Canon PowerShot E1 IS

      Photo Review 8.5

      In summary

      A chic little digicam offered in three pastel colours with features and ease of use to satisfy everyday snapshooters.Offered in pastel pink, aqua and cream, and only available from ‘Duty Free’ outlets, Canon’s PowerShot E1 IS is the first model in a new series of digicams that are designed for fashion-conscious snapshooters who want competent performance and easy operation in a smart looking compact digicam. With its 10-megapixel (effective) sensor and stabilised 4x optical zoom lens, the E1 IS provides 17 different shooting modes to choose from. . . [more]

      Full review


      Offered in pastel pink, aqua and cream, and only available from ‘Duty Free’ outlets, Canon’s PowerShot E1 IS is the first model in a new series of digicams that are designed for fashion-conscious snapshooters who want competent performance and easy operation in a smart looking compact digicam. With its 10-megapixel (effective) sensor and stabilised 4x optical zoom lens, the E1 IS provides 17 different shooting modes to choose from.
      Like other PowerShot models, the E1 IS runs on two AA batteries. Fresh batteries provide enough power for approximately 220 shots (based on the CIPA standard when the LCD monitor is on). Unlike many entry-level digicams, the E1 has a small optical viewfinder. It also records to SD/SDHC memory cards and is compatible with all varieties of MMC cards. No internal memory is provided.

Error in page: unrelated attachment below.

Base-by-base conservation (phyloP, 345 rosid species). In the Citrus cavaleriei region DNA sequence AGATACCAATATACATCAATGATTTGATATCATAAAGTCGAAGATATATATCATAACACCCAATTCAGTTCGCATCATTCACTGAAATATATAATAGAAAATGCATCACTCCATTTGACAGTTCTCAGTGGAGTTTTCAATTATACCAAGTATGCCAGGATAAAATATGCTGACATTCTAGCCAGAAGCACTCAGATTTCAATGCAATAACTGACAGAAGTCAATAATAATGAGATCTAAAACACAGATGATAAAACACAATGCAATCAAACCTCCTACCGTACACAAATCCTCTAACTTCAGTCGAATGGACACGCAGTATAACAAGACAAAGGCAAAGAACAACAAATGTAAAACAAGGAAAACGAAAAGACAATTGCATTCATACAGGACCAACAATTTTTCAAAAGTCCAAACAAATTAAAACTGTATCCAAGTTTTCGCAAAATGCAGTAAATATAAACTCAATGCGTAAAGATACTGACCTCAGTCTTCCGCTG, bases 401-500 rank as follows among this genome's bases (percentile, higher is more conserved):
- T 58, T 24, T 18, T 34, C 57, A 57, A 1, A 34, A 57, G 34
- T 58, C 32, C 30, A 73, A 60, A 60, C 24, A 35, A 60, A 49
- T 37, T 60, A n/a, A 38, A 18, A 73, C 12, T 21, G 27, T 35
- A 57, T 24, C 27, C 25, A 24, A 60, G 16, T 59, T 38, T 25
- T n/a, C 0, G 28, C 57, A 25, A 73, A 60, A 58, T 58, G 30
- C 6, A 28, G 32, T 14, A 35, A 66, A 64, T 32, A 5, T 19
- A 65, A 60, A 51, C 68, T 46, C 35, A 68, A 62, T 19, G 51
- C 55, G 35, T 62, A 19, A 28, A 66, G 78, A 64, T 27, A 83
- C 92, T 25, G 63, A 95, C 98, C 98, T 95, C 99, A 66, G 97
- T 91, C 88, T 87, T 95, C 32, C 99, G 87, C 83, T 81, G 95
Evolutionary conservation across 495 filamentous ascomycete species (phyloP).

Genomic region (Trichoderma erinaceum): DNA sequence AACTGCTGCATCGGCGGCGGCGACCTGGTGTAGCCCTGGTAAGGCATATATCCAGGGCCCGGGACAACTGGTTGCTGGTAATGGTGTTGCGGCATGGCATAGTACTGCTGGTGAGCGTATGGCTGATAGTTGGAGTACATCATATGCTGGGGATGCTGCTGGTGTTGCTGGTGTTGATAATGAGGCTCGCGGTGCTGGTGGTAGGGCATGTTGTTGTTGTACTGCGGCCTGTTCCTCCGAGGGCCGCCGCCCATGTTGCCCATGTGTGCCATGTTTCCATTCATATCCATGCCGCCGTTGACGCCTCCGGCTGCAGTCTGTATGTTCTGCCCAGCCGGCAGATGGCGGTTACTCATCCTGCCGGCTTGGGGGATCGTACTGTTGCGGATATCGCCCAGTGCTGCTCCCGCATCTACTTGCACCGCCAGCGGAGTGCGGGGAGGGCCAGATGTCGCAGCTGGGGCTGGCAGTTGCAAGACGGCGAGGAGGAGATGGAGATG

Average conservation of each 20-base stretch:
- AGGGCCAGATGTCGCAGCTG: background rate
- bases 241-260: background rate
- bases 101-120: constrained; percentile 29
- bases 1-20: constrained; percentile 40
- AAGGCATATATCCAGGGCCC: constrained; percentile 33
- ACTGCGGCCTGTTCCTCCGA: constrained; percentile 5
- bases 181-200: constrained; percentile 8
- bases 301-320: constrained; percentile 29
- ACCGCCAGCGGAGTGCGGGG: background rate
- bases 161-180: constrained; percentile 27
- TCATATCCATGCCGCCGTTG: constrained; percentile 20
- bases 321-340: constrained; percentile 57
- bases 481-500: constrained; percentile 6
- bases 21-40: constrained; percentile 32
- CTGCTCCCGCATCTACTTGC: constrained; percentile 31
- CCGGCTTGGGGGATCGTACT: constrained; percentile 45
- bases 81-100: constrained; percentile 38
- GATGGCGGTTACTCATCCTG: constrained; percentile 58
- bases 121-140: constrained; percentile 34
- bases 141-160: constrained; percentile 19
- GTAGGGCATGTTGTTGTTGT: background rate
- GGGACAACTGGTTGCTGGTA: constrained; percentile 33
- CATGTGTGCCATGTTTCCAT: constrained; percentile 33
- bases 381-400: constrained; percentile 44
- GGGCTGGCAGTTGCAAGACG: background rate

The three colour options available for the PowerShot E1 IS.

      The E1 IS has numerous other PowerShot characteristics, including a chunkier form factor than the Ixus range and a top-mounted mode dial. On the E1 IS this dial has 10 settings: P, Auto, Easy, Portrait, Landscape, Night Snapshot, Kids&Pets, Indoor, Scene Modeand Movie. Eight settings are available in the Scene sub-menu: Night Scene, Sunset, Foliage, Snow, Beach, Fireworks, Aquarium and ISO 3200.
      The control layout is similar to other PowerShot models. The top panel carries the mode dial plus a small on/off button and a generous shutter button, the latter surrounded by the zoom lever. The front of the camera is simple, with a retracting lens, narrow electronic flash tube, viewfinder, AF-assist lamp and microphone grille. The right side of the front panel is contoured to provide a handgrip, allowing users to shoot single-handed.


      Front and back views of the pink model.

      Built to a price, the E1 IS differs from the entry-level Ixus models in having a lower-quality LCD screen with roughly half the resolution. The camera ships with a sheet of protective plastic covering the LCD. This should be removed before use as it dramatically reduces the quality of the view the screen provides, turning a very average display into one that looks quite washed-out.